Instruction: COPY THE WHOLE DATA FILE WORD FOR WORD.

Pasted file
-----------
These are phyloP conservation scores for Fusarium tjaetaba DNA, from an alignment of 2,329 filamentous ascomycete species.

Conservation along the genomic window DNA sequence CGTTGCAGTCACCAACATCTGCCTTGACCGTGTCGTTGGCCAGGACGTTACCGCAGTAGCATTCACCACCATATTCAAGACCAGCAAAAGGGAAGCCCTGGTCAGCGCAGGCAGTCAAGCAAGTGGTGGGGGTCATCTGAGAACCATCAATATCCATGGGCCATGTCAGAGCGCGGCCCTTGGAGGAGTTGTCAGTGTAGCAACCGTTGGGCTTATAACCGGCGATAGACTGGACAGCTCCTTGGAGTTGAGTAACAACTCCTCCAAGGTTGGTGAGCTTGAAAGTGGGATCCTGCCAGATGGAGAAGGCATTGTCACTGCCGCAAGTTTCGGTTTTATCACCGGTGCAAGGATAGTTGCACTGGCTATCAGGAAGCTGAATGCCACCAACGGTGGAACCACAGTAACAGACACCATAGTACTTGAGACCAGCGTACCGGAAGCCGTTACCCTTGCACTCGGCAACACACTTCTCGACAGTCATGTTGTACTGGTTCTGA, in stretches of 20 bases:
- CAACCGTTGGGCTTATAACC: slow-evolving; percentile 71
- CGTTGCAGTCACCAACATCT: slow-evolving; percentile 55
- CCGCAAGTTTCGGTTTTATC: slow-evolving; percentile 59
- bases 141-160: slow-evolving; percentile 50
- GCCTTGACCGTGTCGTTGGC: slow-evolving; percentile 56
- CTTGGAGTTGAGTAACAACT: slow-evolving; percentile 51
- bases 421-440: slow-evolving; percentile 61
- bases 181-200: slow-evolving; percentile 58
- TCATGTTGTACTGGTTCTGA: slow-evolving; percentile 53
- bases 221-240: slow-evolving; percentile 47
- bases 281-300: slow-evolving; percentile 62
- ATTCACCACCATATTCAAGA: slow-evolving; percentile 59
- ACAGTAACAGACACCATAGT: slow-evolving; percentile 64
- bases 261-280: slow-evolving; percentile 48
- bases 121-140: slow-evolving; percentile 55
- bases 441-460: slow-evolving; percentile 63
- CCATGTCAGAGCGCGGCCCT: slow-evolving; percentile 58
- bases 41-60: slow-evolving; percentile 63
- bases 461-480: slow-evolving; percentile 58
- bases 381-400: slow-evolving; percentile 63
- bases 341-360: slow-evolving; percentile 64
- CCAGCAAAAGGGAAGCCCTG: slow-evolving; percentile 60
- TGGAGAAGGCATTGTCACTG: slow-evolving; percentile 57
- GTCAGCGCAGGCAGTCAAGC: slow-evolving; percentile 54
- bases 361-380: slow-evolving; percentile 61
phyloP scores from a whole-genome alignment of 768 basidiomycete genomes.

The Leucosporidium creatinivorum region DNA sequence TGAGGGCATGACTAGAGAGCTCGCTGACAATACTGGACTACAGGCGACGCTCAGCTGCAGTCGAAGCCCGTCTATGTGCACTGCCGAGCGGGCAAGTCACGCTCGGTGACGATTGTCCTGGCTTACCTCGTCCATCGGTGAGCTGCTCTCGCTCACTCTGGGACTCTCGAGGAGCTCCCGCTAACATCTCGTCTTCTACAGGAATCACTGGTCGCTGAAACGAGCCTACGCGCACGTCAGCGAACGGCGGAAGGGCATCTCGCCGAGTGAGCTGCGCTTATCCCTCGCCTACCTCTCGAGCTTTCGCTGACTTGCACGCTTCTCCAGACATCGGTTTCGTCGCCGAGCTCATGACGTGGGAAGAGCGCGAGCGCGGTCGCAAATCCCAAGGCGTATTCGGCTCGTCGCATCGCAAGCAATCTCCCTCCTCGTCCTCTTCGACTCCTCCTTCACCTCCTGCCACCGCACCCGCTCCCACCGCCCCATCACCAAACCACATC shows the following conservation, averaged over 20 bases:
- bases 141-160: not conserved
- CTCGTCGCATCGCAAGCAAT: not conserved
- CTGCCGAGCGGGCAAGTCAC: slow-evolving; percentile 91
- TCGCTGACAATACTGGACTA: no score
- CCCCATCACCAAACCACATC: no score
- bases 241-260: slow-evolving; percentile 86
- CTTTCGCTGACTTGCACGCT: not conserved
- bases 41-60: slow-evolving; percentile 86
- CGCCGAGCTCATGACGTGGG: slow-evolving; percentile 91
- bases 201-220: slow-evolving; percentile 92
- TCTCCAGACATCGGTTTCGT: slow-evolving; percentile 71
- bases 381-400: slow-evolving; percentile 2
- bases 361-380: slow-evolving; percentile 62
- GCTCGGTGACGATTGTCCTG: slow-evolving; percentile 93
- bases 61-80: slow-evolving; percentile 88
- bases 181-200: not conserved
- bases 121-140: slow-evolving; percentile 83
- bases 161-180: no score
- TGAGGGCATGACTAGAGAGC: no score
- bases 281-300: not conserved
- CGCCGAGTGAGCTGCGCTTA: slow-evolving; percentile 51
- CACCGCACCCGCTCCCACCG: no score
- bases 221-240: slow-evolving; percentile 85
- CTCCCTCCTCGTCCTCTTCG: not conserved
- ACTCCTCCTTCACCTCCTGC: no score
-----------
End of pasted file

These are phyloP conservation scores for Fusarium tjaetaba DNA, from an alignment of 2,329 filamentous ascomycete species.

Conservation along the genomic window DNA sequence CGTTGCAGTCACCAACATCTGCCTTGACCGTGTCGTTGGCCAGGACGTTACCGCAGTAGCATTCACCACCATATTCAAGACCAGCAAAAGGGAAGCCCTGGTCAGCGCAGGCAGTCAAGCAAGTGGTGGGGGTCATCTGAGAACCATCAATATCCATGGGCCATGTCAGAGCGCGGCCCTTGGAGGAGTTGTCAGTGTAGCAACCGTTGGGCTTATAACCGGCGATAGACTGGACAGCTCCTTGGAGTTGAGTAACAACTCCTCCAAGGTTGGTGAGCTTGAAAGTGGGATCCTGCCAGATGGAGAAGGCATTGTCACTGCCGCAAGTTTCGGTTTTATCACCGGTGCAAGGATAGTTGCACTGGCTATCAGGAAGCTGAATGCCACCAACGGTGGAACCACAGTAACAGACACCATAGTACTTGAGACCAGCGTACCGGAAGCCGTTACCCTTGCACTCGGCAACACACTTCTCGACAGTCATGTTGTACTGGTTCTGA, in stretches of 20 bases:
- CAACCGTTGGGCTTATAACC: slow-evolving; percentile 71
- CGTTGCAGTCACCAACATCT: slow-evolving; percentile 55
- CCGCAAGTTTCGGTTTTATC: slow-evolving; percentile 59
- bases 141-160: slow-evolving; percentile 50
- GCCTTGACCGTGTCGTTGGC: slow-evolving; percentile 56
- CTTGGAGTTGAGTAACAACT: slow-evolving; percentile 51
- bases 421-440: slow-evolving; percentile 61
- bases 181-200: slow-evolving; percentile 58
- TCATGTTGTACTGGTTCTGA: slow-evolving; percentile 53
- bases 221-240: slow-evolving; percentile 47
- bases 281-300: slow-evolving; percentile 62
- ATTCACCACCATATTCAAGA: slow-evolving; percentile 59
- ACAGTAACAGACACCATAGT: slow-evolving; percentile 64
- bases 261-280: slow-evolving; percentile 48
- bases 121-140: slow-evolving; percentile 55
- bases 441-460: slow-evolving; percentile 63
- CCATGTCAGAGCGCGGCCCT: slow-evolving; percentile 58
- bases 41-60: slow-evolving; percentile 63
- bases 461-480: slow-evolving; percentile 58
- bases 381-400: slow-evolving; percentile 63
- bases 341-360: slow-evolving; percentile 64
- CCAGCAAAAGGGAAGCCCTG: slow-evolving; percentile 60
- TGGAGAAGGCATTGTCACTG: slow-evolving; percentile 57
- GTCAGCGCAGGCAGTCAAGC: slow-evolving; percentile 54
- bases 361-380: slow-evolving; percentile 61
phyloP scores from a whole-genome alignment of 768 basidiomycete genomes.

The Leucosporidium creatinivorum region DNA sequence TGAGGGCATGACTAGAGAGCTCGCTGACAATACTGGACTACAGGCGACGCTCAGCTGCAGTCGAAGCCCGTCTATGTGCACTGCCGAGCGGGCAAGTCACGCTCGGTGACGATTGTCCTGGCTTACCTCGTCCATCGGTGAGCTGCTCTCGCTCACTCTGGGACTCTCGAGGAGCTCCCGCTAACATCTCGTCTTCTACAGGAATCACTGGTCGCTGAAACGAGCCTACGCGCACGTCAGCGAACGGCGGAAGGGCATCTCGCCGAGTGAGCTGCGCTTATCCCTCGCCTACCTCTCGAGCTTTCGCTGACTTGCACGCTTCTCCAGACATCGGTTTCGTCGCCGAGCTCATGACGTGGGAAGAGCGCGAGCGCGGTCGCAAATCCCAAGGCGTATTCGGCTCGTCGCATCGCAAGCAATCTCCCTCCTCGTCCTCTTCGACTCCTCCTTCACCTCCTGCCACCGCACCCGCTCCCACCGCCCCATCACCAAACCACATC shows the following conservation, averaged over 20 bases:
- bases 141-160: not conserved
- CTCGTCGCATCGCAAGCAAT: not conserved
- CTGCCGAGCGGGCAAGTCAC: slow-evolving; percentile 91
- TCGCTGACAATACTGGACTA: no score
- CCCCATCACCAAACCACATC: no score
- bases 241-260: slow-evolving; percentile 86
- CTTTCGCTGACTTGCACGCT: not conserved
- bases 41-60: slow-evolving; percentile 86
- CGCCGAGCTCATGACGTGGG: slow-evolving; percentile 91
- bases 201-220: slow-evolving; percentile 92
- TCTCCAGACATCGGTTTCGT: slow-evolving; percentile 71
- bases 381-400: slow-evolving; percentile 2
- bases 361-380: slow-evolving; percentile 62
- GCTCGGTGACGATTGTCCTG: slow-evolving; percentile 93
- bases 61-80: slow-evolving; percentile 88
- bases 181-200: not conserved
- bases 121-140: slow-evolving; percentile 83
- bases 161-180: no score
- TGAGGGCATGACTAGAGAGC: no score
- bases 281-300: not conserved
- CGCCGAGTGAGCTGCGCTTA: slow-evolving; percentile 51
- CACCGCACCCGCTCCCACCG: no score
- bases 221-240: slow-evolving; percentile 85
- CTCCCTCCTCGTCCTCTTCG: not conserved
- ACTCCTCCTTCACCTCCTGC: no score